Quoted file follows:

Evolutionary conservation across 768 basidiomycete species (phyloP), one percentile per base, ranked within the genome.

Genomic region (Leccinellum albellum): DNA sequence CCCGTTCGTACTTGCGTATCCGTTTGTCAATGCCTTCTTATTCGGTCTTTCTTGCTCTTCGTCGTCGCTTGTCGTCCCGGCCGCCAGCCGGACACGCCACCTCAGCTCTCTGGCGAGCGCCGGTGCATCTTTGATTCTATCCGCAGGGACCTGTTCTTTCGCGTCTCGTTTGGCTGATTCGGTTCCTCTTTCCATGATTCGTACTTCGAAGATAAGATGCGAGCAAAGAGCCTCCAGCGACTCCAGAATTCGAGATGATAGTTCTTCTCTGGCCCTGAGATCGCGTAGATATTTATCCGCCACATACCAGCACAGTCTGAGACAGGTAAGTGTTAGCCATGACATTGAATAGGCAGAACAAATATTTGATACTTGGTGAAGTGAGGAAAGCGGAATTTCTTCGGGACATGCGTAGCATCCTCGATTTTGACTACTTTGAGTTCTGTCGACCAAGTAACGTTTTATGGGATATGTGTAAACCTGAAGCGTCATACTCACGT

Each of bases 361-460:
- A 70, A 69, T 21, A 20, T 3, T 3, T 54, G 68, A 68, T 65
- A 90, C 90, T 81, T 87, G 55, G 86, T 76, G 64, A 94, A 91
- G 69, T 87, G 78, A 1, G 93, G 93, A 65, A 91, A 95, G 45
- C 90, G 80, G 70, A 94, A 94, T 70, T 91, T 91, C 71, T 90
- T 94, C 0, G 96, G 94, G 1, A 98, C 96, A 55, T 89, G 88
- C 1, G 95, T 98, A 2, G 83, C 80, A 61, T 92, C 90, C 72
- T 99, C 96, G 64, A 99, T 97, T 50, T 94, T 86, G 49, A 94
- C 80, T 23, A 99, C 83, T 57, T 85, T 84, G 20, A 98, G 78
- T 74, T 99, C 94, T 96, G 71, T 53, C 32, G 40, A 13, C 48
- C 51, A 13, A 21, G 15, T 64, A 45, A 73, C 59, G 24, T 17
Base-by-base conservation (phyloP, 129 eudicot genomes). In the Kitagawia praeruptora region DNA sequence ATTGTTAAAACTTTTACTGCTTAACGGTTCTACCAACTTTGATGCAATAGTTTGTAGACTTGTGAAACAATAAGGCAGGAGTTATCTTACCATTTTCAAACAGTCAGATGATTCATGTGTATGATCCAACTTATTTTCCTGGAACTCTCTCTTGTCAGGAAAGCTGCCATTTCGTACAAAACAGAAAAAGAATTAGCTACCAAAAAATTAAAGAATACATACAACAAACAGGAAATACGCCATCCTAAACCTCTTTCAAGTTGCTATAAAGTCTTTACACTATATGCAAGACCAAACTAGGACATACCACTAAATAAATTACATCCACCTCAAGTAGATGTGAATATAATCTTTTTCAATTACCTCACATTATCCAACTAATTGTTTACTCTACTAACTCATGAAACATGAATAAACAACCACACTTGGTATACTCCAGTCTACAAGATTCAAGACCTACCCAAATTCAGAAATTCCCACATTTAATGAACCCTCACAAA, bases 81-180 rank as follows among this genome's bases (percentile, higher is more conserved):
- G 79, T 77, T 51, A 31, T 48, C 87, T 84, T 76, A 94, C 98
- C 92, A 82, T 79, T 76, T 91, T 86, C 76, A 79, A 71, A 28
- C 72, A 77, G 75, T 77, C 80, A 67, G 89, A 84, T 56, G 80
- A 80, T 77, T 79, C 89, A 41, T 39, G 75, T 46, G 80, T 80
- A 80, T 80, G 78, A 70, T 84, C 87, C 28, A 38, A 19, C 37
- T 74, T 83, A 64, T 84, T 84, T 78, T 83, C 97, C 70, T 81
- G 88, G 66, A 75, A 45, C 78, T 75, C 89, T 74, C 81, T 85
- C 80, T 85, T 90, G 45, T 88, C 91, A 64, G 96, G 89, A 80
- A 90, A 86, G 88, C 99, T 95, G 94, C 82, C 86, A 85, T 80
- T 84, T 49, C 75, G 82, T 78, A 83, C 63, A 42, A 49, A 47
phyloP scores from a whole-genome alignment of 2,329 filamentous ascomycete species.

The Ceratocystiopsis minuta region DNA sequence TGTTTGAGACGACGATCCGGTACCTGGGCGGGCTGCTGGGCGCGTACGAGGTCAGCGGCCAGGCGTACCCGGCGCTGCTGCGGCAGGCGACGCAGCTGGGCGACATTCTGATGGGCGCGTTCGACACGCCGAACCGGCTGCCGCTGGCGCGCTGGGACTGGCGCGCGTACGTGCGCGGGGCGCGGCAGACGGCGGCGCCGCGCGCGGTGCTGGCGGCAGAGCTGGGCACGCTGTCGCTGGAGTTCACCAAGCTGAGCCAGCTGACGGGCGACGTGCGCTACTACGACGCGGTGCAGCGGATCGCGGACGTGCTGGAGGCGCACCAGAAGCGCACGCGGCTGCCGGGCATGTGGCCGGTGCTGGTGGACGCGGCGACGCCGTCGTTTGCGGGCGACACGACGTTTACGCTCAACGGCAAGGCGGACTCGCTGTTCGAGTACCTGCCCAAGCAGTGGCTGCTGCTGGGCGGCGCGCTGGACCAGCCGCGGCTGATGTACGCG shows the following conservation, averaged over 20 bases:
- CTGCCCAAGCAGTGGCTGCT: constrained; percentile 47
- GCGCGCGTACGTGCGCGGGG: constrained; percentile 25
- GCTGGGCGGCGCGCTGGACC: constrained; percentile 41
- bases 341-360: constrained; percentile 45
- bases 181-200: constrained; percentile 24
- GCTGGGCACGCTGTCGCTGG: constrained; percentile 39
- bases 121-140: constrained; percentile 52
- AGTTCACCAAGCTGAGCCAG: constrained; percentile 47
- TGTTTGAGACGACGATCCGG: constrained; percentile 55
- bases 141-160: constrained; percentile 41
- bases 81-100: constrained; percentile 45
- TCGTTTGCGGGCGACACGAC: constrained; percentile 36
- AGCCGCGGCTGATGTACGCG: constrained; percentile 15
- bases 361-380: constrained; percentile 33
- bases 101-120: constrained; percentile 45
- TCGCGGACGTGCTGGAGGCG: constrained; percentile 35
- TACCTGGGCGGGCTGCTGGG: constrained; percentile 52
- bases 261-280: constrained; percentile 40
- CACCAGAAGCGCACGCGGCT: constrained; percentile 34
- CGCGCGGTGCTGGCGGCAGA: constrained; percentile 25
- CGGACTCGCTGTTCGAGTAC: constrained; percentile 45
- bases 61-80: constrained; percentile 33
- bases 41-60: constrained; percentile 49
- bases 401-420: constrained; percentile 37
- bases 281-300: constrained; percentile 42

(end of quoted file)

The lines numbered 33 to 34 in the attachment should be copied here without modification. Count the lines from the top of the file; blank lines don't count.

- bases 121-140: constrained; percentile 52
- AGTTCACCAAGCTGAGCCAG: constrained; percentile 47